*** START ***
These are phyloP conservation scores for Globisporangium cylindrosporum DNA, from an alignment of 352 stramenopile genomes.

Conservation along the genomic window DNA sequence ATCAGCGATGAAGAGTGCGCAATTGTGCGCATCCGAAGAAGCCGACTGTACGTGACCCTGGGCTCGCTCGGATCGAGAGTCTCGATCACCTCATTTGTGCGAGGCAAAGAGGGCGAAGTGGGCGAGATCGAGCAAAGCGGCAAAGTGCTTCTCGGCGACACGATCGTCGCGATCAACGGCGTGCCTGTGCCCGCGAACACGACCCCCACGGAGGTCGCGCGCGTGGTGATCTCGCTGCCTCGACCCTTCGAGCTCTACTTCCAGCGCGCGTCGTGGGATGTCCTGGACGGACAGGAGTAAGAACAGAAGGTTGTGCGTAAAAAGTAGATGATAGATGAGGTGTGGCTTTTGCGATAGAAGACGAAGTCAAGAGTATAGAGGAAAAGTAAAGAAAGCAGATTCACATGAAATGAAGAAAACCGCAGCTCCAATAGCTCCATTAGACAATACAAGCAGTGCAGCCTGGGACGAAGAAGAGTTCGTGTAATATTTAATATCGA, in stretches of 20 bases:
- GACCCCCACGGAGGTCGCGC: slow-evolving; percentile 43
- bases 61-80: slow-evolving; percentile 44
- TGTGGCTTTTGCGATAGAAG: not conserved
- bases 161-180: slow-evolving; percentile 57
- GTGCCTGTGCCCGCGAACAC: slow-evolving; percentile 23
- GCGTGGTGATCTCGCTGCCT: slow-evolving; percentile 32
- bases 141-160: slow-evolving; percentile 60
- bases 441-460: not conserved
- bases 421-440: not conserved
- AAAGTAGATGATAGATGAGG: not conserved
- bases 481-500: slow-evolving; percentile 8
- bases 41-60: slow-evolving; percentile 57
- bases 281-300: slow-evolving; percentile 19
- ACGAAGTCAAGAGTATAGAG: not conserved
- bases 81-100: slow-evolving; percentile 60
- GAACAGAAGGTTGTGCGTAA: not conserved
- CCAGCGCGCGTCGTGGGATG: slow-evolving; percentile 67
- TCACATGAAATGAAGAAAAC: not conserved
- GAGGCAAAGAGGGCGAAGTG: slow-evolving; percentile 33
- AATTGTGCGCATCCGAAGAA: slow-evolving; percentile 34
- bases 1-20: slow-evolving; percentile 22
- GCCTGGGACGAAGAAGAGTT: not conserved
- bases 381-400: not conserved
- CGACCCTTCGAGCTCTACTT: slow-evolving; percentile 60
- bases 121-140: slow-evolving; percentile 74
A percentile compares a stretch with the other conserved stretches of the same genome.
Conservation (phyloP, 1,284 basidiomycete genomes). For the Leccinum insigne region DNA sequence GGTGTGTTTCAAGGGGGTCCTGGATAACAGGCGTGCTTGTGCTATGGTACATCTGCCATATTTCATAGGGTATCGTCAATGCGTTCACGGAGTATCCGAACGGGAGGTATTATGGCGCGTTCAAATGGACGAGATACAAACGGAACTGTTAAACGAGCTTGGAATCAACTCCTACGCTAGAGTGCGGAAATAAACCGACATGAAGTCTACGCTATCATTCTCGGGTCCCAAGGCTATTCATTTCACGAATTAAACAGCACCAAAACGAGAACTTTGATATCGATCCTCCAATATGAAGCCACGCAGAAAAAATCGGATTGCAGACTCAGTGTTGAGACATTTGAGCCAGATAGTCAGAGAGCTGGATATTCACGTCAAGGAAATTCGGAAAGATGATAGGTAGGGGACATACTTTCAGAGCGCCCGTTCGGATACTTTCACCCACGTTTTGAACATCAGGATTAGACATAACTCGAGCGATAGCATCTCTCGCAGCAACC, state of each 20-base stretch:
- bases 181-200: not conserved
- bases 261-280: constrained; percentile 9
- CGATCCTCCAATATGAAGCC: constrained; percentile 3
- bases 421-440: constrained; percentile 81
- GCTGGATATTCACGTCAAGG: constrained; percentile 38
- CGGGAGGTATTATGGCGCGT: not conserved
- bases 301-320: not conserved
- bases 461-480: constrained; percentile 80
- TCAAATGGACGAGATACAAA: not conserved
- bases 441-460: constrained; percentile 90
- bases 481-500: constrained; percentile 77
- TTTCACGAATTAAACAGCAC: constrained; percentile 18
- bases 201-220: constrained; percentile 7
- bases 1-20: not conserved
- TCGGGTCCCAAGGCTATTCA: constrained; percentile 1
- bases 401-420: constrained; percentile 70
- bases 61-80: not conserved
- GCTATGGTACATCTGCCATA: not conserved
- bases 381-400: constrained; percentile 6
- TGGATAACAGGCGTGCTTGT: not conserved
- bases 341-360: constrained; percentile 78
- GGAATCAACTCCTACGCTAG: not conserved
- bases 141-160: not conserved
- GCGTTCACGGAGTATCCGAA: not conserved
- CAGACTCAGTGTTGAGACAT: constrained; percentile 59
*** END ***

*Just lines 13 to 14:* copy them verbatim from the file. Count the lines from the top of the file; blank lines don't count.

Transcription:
- bases 481-500: slow-evolving; percentile 8
- bases 41-60: slow-evolving; percentile 57